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12/07/2007

Teen Finance: Holiday Budgets

Every year the holiday season seems to come upon us faster and faster. If your home is like mine and full of young adults who want to give gifts to everyone you have to draw the line at some point to salvage any lessons in personal finance you have painstakingly levied on your kids. In a family meeting about how much money we need to put aside for this holiday season, my two teenagers came up with some great solutions to help out with the holiday spending.

The first solution that came to mind was that the teens could get an after school or weekend job during the holiday season. This is a great idea as long as your teen is not involved in after school activities or sports.

And despite conventional working teen wisdom, it does not necessarily mean that they have to go to work at a fast food restaurant. One option is baby-sitting. Teens can contact friends, neighbors, family members, and members of your religious community and let them know they are available to watch their kids while they go get some of their holiday errands taken care of or attend an office party. This is a great way to make some extra money.

If your teens are the more crafty type, consider making something and then selling them for holiday gifts. Crafts could be anything from jewelry to scarves to baked goods. Again, show the items to friends, neighbors and family and ask them if they know of anyone who might be interested in the wares. Tapping into known resources can make teens a sufficient sum of money to spend on their own holiday gifts.

Along the same lines, you can consider selling items on online auctions. Teens can go through their own stuff that is not used anymore. It can be surprising what sells on these auctions. Be sure to read the auction terms and conditions first though to make sure age requirements are known in advance.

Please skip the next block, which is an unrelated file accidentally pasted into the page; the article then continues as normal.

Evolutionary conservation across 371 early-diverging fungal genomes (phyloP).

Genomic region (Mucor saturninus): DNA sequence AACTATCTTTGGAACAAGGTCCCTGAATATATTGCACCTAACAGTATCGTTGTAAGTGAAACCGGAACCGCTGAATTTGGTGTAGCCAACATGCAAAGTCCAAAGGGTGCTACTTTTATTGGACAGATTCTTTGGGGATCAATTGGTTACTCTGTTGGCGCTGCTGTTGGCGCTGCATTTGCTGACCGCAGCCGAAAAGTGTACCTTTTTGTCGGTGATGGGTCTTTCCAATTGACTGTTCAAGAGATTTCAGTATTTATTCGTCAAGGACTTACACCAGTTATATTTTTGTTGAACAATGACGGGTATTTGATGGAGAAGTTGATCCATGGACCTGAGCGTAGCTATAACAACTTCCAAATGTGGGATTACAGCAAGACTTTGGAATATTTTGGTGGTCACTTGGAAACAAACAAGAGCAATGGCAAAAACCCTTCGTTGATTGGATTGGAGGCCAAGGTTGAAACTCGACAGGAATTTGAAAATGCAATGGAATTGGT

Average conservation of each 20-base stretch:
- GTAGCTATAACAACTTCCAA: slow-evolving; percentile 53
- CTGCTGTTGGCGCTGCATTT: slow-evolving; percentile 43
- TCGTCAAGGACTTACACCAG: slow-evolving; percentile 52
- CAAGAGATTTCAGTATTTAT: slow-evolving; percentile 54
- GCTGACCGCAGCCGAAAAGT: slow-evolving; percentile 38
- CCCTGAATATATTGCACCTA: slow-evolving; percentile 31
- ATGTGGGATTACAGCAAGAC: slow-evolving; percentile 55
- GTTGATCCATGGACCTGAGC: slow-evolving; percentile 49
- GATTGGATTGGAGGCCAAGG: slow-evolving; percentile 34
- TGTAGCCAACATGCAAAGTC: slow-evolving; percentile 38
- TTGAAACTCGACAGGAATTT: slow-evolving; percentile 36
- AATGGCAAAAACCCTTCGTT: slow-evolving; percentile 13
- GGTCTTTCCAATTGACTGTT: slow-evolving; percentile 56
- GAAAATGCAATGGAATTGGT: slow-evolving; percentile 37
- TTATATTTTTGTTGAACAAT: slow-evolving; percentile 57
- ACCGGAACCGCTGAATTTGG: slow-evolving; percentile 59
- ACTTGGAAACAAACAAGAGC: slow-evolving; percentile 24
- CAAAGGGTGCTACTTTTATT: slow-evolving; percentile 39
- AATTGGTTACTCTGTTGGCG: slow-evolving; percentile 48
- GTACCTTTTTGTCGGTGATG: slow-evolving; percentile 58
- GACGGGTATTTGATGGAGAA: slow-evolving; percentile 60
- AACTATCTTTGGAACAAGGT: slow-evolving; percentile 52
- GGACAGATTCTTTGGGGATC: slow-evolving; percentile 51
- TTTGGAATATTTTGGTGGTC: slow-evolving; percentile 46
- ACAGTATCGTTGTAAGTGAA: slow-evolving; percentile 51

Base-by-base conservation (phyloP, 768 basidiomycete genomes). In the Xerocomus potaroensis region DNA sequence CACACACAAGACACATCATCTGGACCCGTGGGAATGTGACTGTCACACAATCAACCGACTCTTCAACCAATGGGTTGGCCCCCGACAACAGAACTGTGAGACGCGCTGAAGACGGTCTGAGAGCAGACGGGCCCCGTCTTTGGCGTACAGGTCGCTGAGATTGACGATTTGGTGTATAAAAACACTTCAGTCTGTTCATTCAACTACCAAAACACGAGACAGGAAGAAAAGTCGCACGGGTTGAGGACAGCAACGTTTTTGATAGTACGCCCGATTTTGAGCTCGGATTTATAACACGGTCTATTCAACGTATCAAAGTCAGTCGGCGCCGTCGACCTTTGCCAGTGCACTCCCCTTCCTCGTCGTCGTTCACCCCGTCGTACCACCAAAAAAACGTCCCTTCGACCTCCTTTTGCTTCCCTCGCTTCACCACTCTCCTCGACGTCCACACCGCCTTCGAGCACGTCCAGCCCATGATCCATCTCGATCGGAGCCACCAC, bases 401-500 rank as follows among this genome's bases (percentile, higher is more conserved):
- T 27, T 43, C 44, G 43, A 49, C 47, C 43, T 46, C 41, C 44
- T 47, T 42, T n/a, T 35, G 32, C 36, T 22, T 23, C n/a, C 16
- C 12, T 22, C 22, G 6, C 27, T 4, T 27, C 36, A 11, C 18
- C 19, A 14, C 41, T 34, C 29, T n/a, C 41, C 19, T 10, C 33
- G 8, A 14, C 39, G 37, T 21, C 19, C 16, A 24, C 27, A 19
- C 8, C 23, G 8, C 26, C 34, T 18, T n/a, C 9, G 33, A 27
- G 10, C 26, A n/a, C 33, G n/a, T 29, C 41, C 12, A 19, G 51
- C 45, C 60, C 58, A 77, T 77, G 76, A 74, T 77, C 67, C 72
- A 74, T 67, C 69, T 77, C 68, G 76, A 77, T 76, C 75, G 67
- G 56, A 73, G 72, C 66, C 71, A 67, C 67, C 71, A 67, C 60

If you find that there is not anything worth selling, hit the local flea markets and Goodwill. A lot of times something really cheap can be found (like the brand new with tags luggage set for 15 dollars) and resold at an auction or auction site it for a good chunk of change.

If you have younger tweens that want to earn their own money, there are additional ideas for them. Consider collecting empty cans. Collect what is used in the home, or ask neighbors, friends and family to contribute their recycled cans. Let your teens gather them, squash them and cash them in at the local recycling plant. You will be surprised at how much money can be earned from recycled cans.

Additional money can be made doing odd jobs for a neighbor or family member. Teens are good for helping out at just about anything. The teens in my community charge 30 dollars to cut, trim and edge a quarter acre lot. There are other options too. Raking leaves, painting, walking dogs, shoveling snow (if you live in a snowy area) - the possibilities are endless.

One other way to really help teens in giving holiday gifts is to not purchasing store bought gifts. Instead consider a homemade gift or the gift of help. We have friends who are older and instead of giving them a store bought gift every year, we give them coupons for free chores. One coupon might be a day of spring cleaning help while another might be help with a day of yard work or even a night over for dinner. The possibilities here are as big as the imagination. The recipients enjoy these gifts as they are given out of love and caring, plus they get to spend time with the kids.

No matter what your teen decides to do to make money, your job as parents are to support and help guide them. Don not do the job for them, let them learn how good it feels to earn their own money and then spend it on gifts for family and friends. Work can not only teach teens responsibility, but to appreciate the gift of giving.

Julianne Alzamora has 7 years of experience as a freelance writer. Her articles can be seen in several financial websites about investing, investment strategy, personal finance and topics on real estate.





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